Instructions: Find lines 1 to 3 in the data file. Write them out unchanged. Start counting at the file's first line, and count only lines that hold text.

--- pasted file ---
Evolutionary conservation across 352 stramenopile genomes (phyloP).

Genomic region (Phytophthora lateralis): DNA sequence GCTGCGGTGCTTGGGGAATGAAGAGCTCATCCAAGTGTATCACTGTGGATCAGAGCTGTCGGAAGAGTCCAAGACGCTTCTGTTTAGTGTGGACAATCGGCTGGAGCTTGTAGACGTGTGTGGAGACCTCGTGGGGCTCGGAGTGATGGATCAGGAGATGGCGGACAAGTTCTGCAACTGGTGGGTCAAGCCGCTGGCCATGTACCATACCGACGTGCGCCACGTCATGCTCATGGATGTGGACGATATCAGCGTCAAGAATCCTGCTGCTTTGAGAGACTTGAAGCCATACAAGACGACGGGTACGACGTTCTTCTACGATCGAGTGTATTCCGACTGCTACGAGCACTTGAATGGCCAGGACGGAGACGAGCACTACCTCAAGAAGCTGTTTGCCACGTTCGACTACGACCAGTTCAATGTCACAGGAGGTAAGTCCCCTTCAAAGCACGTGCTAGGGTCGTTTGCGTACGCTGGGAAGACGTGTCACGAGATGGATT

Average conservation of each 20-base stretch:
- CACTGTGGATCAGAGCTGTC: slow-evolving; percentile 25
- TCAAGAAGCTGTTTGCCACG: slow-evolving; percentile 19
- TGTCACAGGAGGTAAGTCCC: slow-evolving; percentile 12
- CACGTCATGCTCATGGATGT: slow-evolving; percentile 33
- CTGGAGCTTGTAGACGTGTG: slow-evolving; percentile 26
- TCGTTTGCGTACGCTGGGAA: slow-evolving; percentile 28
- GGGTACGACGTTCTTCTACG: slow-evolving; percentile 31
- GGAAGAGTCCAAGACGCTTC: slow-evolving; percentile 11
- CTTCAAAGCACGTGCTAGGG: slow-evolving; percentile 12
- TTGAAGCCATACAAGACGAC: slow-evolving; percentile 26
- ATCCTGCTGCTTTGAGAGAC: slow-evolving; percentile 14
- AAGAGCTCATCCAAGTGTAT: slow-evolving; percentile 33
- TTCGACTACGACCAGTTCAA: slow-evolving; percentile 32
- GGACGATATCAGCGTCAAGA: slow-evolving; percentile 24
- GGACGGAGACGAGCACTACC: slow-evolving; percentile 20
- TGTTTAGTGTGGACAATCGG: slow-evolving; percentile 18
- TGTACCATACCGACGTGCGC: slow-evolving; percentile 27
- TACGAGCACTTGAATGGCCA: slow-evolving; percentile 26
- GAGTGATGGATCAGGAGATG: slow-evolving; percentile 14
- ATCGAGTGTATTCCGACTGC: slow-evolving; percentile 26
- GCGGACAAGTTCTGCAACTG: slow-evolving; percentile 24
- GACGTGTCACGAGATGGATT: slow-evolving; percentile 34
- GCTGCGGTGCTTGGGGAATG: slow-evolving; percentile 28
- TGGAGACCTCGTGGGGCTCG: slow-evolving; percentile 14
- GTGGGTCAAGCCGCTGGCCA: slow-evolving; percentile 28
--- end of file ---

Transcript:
Evolutionary conservation across 352 stramenopile genomes (phyloP).

Genomic region (Phytophthora lateralis): DNA sequence GCTGCGGTGCTTGGGGAATGAAGAGCTCATCCAAGTGTATCACTGTGGATCAGAGCTGTCGGAAGAGTCCAAGACGCTTCTGTTTAGTGTGGACAATCGGCTGGAGCTTGTAGACGTGTGTGGAGACCTCGTGGGGCTCGGAGTGATGGATCAGGAGATGGCGGACAAGTTCTGCAACTGGTGGGTCAAGCCGCTGGCCATGTACCATACCGACGTGCGCCACGTCATGCTCATGGATGTGGACGATATCAGCGTCAAGAATCCTGCTGCTTTGAGAGACTTGAAGCCATACAAGACGACGGGTACGACGTTCTTCTACGATCGAGTGTATTCCGACTGCTACGAGCACTTGAATGGCCAGGACGGAGACGAGCACTACCTCAAGAAGCTGTTTGCCACGTTCGACTACGACCAGTTCAATGTCACAGGAGGTAAGTCCCCTTCAAAGCACGTGCTAGGGTCGTTTGCGTACGCTGGGAAGACGTGTCACGAGATGGATT

Average conservation of each 20-base stretch: